The first woman to head the museum was Dr. Thelma Gunawardena who was promoted from Senior Assistant Director to Director in 1982. She was also the first woman to head a museum anywhere in the world. She was instrumental in upgrading the museum building to make it serve the purpose of displaying and protecting items much more effectively. The exhibition of `Heritage of Bronze Sculpture - opened at the Museum in 1995 - displays ancient Sri Lanka's superior works of art and is an invaluable source of knowledge and inspiration to scholars and the general public alike.

The National Museum also houses Sri Lanka's biggest library. Sinhala publications were introduced to it under the Printers and Publishers Ordinance in 1885. Under this law, the government was - and still is obliged to send to the museum library a copy of every publication printed in the country, barring newspapers.

Few other libraries in the country take better care of its collection. It has a fumigating chamber, which can hold 500 books at a time. There, the books are treated with thymol, which vaporizes and destroys insects in badly damaged books. Today, the library has around 700,000 books, a valuable collection of stamps (practically every stamp issued here since 1900 AD), photographs and collections of sketches and paintings. In addition, the library has a superb collection of about 4,000 palm leaf manuscripts - a large number of which were donated by Sir Solomon Dias Bandaranaike. The oldest surviving palm leaf manuscript, `Chulawansa' is 750 years old.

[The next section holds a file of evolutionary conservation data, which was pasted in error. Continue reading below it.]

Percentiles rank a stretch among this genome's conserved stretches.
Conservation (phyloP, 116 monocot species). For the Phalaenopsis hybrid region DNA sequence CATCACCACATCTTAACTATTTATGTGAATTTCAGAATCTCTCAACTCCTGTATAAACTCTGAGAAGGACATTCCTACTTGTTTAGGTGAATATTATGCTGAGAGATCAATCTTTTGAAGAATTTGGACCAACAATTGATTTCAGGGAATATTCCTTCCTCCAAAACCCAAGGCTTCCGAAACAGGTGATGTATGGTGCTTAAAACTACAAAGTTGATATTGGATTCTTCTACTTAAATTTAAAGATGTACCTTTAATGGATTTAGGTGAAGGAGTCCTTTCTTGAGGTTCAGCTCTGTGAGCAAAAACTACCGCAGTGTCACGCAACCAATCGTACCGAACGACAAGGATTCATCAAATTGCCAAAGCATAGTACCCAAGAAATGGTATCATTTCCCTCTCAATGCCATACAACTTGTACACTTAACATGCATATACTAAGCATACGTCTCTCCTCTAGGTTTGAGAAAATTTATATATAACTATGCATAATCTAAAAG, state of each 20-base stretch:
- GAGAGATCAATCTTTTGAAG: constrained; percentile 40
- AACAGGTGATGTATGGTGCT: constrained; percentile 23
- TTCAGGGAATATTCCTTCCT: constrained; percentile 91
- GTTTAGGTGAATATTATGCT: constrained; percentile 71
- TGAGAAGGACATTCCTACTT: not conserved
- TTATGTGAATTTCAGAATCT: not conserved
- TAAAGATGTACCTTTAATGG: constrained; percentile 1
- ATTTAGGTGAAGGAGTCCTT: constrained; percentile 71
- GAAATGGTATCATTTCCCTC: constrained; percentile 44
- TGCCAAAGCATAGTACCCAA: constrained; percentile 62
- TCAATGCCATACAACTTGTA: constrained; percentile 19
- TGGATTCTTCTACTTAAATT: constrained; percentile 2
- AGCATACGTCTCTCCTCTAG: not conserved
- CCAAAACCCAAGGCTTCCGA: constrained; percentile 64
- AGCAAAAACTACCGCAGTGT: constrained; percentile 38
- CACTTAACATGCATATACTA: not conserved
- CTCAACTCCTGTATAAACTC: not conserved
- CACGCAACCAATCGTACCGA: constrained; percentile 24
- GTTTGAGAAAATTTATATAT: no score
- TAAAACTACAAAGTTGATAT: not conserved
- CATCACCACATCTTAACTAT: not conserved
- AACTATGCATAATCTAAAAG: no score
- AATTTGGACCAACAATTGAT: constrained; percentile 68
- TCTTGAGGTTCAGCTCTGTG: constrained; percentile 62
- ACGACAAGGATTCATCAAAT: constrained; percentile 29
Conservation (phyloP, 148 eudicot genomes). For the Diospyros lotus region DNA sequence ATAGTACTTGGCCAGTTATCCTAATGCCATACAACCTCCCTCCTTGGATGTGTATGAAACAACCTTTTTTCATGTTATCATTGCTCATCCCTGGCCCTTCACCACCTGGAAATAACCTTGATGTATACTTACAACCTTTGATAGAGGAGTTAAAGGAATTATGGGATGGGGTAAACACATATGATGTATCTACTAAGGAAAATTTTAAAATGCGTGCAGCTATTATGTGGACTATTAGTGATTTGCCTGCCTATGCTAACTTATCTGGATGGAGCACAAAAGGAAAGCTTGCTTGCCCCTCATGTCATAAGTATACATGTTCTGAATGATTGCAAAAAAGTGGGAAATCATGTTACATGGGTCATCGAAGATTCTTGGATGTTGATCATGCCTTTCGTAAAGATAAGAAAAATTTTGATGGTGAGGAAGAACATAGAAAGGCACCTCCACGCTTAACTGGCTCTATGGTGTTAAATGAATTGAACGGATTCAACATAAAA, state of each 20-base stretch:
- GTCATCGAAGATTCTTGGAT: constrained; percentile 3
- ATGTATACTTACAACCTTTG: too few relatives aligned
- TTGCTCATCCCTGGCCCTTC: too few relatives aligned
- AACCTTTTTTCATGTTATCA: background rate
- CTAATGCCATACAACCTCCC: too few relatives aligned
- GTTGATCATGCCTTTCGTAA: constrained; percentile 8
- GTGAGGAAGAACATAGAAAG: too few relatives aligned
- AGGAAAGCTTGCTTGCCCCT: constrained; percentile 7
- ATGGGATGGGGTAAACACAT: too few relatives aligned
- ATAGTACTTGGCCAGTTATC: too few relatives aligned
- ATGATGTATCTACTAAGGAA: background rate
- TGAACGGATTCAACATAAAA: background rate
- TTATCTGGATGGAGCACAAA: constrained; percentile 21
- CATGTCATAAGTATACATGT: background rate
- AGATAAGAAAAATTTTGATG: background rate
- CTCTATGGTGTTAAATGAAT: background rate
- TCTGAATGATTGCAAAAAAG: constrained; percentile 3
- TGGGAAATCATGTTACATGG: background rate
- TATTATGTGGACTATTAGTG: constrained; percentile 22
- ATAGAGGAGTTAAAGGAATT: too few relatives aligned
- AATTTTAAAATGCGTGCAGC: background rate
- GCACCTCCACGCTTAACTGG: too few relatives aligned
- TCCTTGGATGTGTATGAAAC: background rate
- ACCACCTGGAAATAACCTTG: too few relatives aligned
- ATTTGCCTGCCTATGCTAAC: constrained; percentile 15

Former Health Minister and Museum Management Advisory Committee Member W.A. de Silva donated 1226 manuscripts. He also compiled volume 1 of the first palm leaf manuscript catalogue. The collection of Sri Lanka's first Archaeological Commissioner H.C.P. Bell had to be purchased.

Among the old publications in the museum library is the first book printed in Sinhala. It is a Protestant prayer book printed in 1737, during the Dutch occupation of the Maritime Provinces. The publication bears the Dutch East India Company's VOC symbol on its cover. A Rs. 10 million project was launched seven years ago to protect and preserve the ancient manuscripts and to do further research on them.

Today, the museum has been fully geared to meet the needs of research workers, students and the general public. A significant feature in this modernization is the audio visual section and a lecture hall. The AV section is used for screening films of cultural and scientific importance. Arrangements have been made even for disabled persons to make use of the museum's facilities.

The museum management hopes to expand its publicity programs in the coming months and years.